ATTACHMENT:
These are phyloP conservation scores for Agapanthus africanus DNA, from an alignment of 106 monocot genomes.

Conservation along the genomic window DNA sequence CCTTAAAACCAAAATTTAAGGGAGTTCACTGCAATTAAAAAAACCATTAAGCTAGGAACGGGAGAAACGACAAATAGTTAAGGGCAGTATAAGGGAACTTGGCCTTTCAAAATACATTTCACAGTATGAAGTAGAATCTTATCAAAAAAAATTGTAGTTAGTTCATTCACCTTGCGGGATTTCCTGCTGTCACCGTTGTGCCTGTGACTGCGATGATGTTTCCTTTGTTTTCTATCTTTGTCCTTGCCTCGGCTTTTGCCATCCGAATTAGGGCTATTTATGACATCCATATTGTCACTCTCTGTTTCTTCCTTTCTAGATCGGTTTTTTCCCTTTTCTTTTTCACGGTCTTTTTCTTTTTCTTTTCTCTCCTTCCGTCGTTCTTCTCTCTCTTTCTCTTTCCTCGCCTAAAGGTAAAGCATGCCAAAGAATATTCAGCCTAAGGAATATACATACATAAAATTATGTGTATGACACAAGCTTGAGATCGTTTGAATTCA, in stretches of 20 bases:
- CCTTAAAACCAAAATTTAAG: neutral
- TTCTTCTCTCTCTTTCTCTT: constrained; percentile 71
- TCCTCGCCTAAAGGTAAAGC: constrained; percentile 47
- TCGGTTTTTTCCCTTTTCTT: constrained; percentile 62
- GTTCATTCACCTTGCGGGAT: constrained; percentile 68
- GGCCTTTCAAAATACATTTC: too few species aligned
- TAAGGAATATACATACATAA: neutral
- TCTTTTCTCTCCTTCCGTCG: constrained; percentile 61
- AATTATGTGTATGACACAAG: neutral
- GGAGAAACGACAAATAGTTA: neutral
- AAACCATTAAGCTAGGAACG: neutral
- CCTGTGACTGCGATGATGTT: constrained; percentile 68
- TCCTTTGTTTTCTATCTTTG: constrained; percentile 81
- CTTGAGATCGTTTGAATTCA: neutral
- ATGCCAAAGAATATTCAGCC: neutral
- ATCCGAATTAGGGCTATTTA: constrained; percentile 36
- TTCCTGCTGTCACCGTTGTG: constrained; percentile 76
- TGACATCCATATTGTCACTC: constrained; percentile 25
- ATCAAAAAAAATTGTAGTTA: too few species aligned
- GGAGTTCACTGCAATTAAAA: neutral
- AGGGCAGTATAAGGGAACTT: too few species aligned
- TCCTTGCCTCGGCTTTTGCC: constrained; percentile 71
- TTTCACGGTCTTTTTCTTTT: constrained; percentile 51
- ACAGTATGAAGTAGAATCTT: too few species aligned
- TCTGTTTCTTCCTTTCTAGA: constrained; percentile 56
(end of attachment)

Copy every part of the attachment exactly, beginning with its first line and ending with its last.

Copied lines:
These are phyloP conservation scores for Agapanthus africanus DNA, from an alignment of 106 monocot genomes.

Conservation along the genomic window DNA sequence CCTTAAAACCAAAATTTAAGGGAGTTCACTGCAATTAAAAAAACCATTAAGCTAGGAACGGGAGAAACGACAAATAGTTAAGGGCAGTATAAGGGAACTTGGCCTTTCAAAATACATTTCACAGTATGAAGTAGAATCTTATCAAAAAAAATTGTAGTTAGTTCATTCACCTTGCGGGATTTCCTGCTGTCACCGTTGTGCCTGTGACTGCGATGATGTTTCCTTTGTTTTCTATCTTTGTCCTTGCCTCGGCTTTTGCCATCCGAATTAGGGCTATTTATGACATCCATATTGTCACTCTCTGTTTCTTCCTTTCTAGATCGGTTTTTTCCCTTTTCTTTTTCACGGTCTTTTTCTTTTTCTTTTCTCTCCTTCCGTCGTTCTTCTCTCTCTTTCTCTTTCCTCGCCTAAAGGTAAAGCATGCCAAAGAATATTCAGCCTAAGGAATATACATACATAAAATTATGTGTATGACACAAGCTTGAGATCGTTTGAATTCA, in stretches of 20 bases:
- CCTTAAAACCAAAATTTAAG: neutral
- TTCTTCTCTCTCTTTCTCTT: constrained; percentile 71
- TCCTCGCCTAAAGGTAAAGC: constrained; percentile 47
- TCGGTTTTTTCCCTTTTCTT: constrained; percentile 62
- GTTCATTCACCTTGCGGGAT: constrained; percentile 68
- GGCCTTTCAAAATACATTTC: too few species aligned
- TAAGGAATATACATACATAA: neutral
- TCTTTTCTCTCCTTCCGTCG: constrained; percentile 61
- AATTATGTGTATGACACAAG: neutral
- GGAGAAACGACAAATAGTTA: neutral
- AAACCATTAAGCTAGGAACG: neutral
- CCTGTGACTGCGATGATGTT: constrained; percentile 68
- TCCTTTGTTTTCTATCTTTG: constrained; percentile 81
- CTTGAGATCGTTTGAATTCA: neutral
- ATGCCAAAGAATATTCAGCC: neutral
- ATCCGAATTAGGGCTATTTA: constrained; percentile 36
- TTCCTGCTGTCACCGTTGTG: constrained; percentile 76
- TGACATCCATATTGTCACTC: constrained; percentile 25
- ATCAAAAAAAATTGTAGTTA: too few species aligned
- GGAGTTCACTGCAATTAAAA: neutral
- AGGGCAGTATAAGGGAACTT: too few species aligned
- TCCTTGCCTCGGCTTTTGCC: constrained; percentile 71
- TTTCACGGTCTTTTTCTTTT: constrained; percentile 51
- ACAGTATGAAGTAGAATCTT: too few species aligned
- TCTGTTTCTTCCTTTCTAGA: constrained; percentile 56